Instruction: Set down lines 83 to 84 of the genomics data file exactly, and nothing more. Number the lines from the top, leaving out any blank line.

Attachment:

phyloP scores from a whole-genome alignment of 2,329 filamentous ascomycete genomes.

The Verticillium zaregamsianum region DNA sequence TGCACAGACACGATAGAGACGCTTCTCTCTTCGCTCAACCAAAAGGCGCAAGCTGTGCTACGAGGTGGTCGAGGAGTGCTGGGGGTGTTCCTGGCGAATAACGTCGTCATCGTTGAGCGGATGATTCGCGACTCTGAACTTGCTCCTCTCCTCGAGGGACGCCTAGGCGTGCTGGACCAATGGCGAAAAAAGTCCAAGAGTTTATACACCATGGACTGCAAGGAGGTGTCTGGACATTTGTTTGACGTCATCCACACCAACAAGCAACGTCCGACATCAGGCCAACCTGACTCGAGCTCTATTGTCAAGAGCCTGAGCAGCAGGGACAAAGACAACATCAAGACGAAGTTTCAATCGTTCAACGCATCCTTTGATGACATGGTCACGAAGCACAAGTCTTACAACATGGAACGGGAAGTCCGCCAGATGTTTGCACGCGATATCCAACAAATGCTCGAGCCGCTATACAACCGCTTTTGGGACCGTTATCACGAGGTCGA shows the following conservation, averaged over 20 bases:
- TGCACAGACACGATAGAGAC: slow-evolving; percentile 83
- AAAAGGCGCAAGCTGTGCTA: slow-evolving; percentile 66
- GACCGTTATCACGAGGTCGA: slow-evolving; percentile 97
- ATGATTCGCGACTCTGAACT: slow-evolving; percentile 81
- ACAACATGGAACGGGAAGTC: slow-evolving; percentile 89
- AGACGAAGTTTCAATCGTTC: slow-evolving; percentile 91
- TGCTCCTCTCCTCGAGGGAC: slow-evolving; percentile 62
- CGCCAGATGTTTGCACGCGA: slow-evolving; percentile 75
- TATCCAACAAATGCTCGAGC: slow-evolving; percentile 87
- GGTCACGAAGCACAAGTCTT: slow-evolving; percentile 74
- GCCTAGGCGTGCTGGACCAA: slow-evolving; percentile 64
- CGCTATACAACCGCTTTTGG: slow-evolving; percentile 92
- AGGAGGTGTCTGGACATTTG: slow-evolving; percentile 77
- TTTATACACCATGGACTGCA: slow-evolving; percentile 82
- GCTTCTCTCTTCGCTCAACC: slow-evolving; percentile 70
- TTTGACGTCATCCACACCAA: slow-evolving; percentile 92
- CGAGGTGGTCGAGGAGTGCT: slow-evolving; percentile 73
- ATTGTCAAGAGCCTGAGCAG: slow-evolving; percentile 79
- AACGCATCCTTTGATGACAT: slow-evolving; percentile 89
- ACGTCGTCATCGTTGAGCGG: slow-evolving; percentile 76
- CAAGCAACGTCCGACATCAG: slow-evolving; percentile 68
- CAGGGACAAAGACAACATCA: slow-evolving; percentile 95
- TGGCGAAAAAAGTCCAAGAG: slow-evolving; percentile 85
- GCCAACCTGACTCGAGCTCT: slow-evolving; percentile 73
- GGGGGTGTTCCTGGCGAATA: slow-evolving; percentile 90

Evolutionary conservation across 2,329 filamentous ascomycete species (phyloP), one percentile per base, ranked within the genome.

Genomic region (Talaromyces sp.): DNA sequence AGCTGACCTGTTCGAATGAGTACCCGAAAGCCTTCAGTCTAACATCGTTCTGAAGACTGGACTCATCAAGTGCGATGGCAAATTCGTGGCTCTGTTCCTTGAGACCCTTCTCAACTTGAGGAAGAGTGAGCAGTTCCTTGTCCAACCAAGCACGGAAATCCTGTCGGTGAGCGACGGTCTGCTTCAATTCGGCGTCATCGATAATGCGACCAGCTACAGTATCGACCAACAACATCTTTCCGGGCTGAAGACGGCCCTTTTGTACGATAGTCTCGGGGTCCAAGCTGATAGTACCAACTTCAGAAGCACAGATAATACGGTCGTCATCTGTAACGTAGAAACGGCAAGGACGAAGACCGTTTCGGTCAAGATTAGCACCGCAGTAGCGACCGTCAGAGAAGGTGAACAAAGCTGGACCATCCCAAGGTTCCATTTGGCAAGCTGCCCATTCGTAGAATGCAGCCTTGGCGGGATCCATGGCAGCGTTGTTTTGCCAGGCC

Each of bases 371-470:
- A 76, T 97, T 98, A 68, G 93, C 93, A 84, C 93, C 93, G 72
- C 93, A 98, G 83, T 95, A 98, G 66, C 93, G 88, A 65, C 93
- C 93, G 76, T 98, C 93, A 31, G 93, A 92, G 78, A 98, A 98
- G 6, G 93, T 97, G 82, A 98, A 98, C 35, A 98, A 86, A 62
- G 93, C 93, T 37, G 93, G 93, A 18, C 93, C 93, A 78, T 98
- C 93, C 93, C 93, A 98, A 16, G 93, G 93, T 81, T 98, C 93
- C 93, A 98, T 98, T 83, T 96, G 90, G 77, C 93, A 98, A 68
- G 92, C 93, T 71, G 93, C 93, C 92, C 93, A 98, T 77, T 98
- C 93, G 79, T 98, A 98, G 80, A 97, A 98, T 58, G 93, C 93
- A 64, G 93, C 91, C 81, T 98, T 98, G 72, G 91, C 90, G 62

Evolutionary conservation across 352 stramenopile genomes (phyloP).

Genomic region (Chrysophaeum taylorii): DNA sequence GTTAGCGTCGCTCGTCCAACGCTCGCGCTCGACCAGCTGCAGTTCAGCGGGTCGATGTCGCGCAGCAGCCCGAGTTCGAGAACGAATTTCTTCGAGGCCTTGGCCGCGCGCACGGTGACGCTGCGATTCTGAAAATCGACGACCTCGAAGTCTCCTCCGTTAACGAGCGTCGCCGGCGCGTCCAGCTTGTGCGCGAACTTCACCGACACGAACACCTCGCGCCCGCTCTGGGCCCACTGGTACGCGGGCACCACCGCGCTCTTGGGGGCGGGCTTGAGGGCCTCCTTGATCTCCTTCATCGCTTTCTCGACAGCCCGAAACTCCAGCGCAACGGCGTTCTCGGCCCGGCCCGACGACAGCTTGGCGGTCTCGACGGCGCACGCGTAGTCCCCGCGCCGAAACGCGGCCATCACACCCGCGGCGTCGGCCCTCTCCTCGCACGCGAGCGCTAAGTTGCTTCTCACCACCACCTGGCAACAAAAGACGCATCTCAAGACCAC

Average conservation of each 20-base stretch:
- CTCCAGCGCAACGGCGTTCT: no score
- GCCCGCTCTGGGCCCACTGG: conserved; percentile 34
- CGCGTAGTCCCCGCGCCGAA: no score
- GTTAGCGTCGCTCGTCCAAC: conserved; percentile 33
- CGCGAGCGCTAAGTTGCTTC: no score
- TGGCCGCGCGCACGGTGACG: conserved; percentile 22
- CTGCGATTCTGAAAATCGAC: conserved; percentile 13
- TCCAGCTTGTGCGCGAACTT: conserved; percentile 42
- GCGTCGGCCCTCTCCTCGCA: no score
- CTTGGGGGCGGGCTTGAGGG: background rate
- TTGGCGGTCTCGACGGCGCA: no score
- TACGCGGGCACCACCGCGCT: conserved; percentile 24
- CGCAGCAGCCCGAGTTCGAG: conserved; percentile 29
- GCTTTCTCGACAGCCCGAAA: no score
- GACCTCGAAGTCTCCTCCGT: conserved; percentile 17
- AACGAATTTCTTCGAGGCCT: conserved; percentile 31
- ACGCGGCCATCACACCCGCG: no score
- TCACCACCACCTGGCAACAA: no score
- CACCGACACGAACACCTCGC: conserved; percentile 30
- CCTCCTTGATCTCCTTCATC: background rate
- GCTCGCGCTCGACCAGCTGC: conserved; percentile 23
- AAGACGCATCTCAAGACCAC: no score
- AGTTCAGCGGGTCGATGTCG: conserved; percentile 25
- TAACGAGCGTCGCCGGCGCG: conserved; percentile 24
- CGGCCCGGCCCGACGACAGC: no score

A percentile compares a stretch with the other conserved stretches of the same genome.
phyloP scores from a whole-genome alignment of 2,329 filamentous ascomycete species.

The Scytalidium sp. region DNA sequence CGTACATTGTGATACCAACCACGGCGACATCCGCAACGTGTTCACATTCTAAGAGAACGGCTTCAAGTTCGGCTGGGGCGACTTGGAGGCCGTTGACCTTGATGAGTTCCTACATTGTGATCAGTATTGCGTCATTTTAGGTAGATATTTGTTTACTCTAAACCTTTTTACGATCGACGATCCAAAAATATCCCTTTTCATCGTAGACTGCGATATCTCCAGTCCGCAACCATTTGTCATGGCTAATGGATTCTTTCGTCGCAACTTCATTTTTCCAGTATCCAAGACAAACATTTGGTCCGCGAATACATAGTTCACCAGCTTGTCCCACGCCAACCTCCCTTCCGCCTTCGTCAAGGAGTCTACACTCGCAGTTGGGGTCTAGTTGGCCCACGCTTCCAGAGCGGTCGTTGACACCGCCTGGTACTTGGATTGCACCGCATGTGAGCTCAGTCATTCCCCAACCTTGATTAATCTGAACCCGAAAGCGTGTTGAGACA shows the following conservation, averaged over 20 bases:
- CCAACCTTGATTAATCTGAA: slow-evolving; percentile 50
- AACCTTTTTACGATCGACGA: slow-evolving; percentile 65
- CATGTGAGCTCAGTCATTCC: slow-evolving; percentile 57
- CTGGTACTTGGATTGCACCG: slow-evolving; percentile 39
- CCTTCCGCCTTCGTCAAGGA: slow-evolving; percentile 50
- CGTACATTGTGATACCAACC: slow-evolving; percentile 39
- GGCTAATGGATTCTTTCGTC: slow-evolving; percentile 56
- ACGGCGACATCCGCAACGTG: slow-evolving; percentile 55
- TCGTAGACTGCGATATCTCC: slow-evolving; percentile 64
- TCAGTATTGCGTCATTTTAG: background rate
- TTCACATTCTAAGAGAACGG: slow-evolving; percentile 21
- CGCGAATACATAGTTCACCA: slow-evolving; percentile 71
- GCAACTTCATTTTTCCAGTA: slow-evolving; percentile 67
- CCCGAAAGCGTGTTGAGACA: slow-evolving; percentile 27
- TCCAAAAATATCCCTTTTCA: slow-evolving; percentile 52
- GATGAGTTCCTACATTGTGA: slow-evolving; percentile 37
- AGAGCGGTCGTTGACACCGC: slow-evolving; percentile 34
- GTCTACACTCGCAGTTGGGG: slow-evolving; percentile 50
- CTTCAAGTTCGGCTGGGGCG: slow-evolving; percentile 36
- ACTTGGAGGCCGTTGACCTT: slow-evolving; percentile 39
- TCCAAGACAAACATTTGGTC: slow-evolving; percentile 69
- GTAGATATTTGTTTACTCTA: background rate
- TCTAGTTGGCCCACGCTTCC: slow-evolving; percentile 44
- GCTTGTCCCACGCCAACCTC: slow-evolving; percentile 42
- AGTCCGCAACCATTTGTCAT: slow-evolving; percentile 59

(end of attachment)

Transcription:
- CGCGAATACATAGTTCACCA: slow-evolving; percentile 71
- GCAACTTCATTTTTCCAGTA: slow-evolving; percentile 67